Transcranial direct current stimulation for the treatment of Parkinson's disease.

Journal of neurology, neurosurgery, and psychiatry, 2010; 81 (10) doi:10.1136/jnnp.2009.202556

Authors: Benninger David H, Lomarev Mikhail, Lopez Grisel, Wassermann Eric M, Li Xiaobai et al.(2)

Affiliation: National Institutes of Health, 20892, MD, United States

Abstract: BACKGROUND: Progression of Parkinson's disease (PD) is characterised by motor deficits which eventually respond less to dopaminergic therapy and thus pose a therapeutic challenge. Deep brain stimulation has proven efficacy but carries risks and is not possible in all patients. Non-invasive brain stimulation has shown promising results and may provide a therapeutic alternative.
OBJECTIVE: To investigate the efficacy of transcranial direct current stimulation (tDCS) in the treatment of PD.
DESIGN: Randomised, double blind, sham controlled study.
SETTING: Research institution.
METHODS: The efficacy of anodal tDCS applied to the motor and prefrontal cortices was investigated in eight sessions over 2.5 weeks. Assessment over a 3 month period included timed tests of gait (primary outcome measure) and bradykinesia in the upper extremities, Unified Parkinson's Disease Rating Scale (UPDRS), Serial Reaction Time Task, Beck Depression Inventory, Health Survey and self-assessment of mobility.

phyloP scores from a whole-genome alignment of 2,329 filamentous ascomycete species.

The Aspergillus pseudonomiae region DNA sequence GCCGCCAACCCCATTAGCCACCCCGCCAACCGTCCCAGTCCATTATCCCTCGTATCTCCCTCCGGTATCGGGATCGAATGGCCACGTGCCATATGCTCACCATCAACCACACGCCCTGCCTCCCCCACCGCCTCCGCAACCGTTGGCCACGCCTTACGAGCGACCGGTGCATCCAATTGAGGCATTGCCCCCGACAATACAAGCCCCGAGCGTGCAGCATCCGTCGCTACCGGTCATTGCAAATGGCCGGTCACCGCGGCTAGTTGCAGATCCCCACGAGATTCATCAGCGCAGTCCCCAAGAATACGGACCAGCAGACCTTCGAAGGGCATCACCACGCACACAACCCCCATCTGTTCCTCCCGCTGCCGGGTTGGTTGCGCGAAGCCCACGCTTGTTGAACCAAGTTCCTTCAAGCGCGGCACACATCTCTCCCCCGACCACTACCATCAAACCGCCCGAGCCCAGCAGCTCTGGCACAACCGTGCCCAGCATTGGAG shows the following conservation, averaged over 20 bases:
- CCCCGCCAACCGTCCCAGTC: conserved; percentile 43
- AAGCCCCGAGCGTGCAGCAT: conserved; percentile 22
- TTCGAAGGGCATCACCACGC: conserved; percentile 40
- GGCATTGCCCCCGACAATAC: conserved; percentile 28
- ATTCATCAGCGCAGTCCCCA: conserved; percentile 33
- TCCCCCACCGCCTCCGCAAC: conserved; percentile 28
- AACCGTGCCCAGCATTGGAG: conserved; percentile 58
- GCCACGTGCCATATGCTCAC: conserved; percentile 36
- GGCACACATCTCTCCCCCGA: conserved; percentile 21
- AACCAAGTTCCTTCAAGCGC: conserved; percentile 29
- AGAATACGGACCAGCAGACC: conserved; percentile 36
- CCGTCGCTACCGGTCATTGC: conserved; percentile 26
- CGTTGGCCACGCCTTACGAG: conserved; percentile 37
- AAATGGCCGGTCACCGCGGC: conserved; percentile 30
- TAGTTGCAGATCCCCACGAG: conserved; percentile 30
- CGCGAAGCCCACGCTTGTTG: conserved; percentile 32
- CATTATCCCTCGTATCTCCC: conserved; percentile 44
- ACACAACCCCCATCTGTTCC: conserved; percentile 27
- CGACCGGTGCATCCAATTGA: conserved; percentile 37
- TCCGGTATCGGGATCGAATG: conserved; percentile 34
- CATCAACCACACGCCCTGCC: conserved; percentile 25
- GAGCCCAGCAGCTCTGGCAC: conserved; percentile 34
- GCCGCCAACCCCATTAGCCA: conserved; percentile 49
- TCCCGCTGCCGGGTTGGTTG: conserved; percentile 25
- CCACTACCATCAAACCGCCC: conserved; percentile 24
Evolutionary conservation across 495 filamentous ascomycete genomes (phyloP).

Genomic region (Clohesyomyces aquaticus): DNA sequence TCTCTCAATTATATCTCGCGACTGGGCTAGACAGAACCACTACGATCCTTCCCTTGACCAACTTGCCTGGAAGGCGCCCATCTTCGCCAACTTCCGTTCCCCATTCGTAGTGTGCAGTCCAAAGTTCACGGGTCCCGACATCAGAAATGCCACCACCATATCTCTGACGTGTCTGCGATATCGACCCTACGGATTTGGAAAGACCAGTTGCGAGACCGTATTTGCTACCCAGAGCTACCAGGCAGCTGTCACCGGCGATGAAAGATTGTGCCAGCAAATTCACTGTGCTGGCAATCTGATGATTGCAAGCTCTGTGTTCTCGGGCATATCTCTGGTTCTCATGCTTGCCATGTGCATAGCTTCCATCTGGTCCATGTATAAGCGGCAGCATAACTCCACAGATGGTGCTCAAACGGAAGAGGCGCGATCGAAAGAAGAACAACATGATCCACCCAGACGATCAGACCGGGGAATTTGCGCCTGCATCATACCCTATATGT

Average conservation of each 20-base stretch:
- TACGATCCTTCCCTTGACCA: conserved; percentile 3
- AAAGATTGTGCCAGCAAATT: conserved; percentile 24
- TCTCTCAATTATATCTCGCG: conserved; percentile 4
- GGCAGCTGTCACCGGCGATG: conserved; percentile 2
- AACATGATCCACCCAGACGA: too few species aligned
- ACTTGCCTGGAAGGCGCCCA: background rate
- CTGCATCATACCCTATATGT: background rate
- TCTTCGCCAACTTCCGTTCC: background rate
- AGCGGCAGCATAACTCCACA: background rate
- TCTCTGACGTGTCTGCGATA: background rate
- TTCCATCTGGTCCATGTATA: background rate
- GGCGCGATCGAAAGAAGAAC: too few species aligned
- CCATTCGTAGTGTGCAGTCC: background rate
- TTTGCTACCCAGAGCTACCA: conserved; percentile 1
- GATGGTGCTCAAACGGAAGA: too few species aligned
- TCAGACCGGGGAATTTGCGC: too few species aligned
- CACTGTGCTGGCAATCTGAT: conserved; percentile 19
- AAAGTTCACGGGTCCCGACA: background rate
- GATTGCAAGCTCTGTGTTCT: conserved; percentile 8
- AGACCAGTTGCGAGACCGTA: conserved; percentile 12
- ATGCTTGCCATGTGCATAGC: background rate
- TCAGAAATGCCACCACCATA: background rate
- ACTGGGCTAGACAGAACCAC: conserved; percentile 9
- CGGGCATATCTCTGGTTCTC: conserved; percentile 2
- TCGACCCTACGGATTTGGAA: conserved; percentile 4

RESULTS: Twenty-five PD patients were investigated, 13 receiving tDCS and 12 sham stimulation. tDCS improved gait by some measures for a short time and improved bradykinesia in both the on and off states for longer than 3 months. Changes in UPDRS, reaction time, physical and mental well being, and self-assessed mobility did not differ between the tDCS and sham interventions.
CONCLUSION: tDCS of the motor and prefrontal cortices may have therapeutic potential in PD but better stimulation parameters need to be established to make the technique clinically viable. This study was publicly registered ( NCT00082342).

Related patents


Map of newest papers for: stimulation transcranial parkinson disease

The top research papers for the subject are placed on the map. Studies form clusters based on semantic relation.

Size of the point represents relevance of the paper.

You can pan and zoom the graph using mouse and mouse wheel.

Right click on the paper to:

  • a) open the paper
  • b) to open first author’s resume page.

Left click on keyword to add it to search.

Sign up to create your own map!